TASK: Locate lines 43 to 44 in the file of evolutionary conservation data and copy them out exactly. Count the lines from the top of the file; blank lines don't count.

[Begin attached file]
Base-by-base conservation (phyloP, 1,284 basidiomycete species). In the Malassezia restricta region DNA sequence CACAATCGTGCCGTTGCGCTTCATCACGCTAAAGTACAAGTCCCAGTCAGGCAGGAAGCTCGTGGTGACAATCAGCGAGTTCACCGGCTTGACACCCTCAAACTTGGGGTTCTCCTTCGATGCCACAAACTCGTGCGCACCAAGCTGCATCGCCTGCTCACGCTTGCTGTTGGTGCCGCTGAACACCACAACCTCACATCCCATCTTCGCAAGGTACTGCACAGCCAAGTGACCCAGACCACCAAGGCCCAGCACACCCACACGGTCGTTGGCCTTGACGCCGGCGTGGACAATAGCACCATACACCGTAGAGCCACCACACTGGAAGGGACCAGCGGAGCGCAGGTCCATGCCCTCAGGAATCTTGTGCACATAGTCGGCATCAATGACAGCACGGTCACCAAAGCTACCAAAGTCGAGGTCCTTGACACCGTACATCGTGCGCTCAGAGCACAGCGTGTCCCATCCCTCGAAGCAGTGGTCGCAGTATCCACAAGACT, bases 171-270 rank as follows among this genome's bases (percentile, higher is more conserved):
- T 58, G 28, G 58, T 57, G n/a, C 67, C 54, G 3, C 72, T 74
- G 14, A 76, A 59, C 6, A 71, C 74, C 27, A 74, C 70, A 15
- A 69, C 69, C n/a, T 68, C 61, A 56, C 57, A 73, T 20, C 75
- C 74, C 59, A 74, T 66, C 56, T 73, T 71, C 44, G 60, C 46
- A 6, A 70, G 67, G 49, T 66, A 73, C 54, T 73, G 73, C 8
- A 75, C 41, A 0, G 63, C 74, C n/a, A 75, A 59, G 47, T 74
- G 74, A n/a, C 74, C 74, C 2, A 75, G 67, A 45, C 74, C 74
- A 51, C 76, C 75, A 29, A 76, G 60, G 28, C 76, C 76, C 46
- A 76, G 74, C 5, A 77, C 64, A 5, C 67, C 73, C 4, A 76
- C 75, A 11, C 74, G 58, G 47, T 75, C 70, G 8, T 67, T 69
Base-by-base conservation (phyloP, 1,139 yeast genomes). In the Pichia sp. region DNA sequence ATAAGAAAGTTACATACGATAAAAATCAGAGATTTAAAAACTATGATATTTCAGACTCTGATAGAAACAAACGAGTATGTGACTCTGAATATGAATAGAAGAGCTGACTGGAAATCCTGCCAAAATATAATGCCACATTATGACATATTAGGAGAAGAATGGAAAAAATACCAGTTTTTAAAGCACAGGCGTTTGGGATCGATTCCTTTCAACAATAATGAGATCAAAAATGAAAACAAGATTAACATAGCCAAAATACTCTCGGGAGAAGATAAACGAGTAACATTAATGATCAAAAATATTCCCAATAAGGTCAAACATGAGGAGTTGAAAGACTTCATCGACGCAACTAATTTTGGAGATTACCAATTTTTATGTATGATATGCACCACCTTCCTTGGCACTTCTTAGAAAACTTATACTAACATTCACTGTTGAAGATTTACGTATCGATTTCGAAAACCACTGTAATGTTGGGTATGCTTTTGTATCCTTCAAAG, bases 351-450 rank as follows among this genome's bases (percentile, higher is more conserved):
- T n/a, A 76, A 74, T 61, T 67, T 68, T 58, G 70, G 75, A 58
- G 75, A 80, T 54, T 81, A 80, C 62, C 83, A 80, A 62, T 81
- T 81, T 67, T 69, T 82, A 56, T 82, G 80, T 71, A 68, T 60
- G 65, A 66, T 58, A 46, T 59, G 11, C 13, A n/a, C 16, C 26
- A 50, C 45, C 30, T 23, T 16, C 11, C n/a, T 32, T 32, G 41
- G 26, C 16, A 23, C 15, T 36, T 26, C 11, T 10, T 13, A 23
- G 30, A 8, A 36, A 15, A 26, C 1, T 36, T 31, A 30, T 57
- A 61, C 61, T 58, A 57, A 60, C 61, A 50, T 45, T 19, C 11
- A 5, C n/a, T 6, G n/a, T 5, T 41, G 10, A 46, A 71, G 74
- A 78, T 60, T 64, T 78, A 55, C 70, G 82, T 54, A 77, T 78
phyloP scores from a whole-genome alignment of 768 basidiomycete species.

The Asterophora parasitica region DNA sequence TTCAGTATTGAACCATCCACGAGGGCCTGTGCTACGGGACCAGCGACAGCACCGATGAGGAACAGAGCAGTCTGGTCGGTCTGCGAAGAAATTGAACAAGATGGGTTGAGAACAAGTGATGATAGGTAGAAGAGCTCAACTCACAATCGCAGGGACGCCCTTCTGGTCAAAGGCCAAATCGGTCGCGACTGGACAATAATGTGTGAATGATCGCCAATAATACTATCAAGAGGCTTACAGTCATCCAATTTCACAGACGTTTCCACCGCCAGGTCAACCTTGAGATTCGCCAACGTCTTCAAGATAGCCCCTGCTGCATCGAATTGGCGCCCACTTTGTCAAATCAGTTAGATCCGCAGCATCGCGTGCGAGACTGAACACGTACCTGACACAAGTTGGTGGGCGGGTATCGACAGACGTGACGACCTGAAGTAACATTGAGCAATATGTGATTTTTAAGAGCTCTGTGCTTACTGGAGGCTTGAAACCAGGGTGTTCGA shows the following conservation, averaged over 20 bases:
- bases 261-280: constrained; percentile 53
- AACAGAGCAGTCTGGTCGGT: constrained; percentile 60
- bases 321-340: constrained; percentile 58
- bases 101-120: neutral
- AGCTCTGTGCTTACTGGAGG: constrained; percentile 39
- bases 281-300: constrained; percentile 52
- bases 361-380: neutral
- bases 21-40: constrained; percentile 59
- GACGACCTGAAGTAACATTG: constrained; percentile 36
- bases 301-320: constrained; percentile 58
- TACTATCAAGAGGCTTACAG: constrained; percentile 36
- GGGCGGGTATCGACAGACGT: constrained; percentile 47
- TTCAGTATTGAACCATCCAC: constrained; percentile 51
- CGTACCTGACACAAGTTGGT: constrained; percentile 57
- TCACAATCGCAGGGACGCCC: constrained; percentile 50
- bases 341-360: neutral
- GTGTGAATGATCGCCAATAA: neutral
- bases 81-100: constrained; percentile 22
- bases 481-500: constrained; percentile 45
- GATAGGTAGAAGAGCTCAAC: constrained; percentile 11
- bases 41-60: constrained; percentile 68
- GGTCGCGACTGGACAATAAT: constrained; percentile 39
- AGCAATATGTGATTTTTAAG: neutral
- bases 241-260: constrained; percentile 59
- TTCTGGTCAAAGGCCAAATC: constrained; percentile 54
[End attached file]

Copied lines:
- bases 481-500: constrained; percentile 45
- GATAGGTAGAAGAGCTCAAC: constrained; percentile 11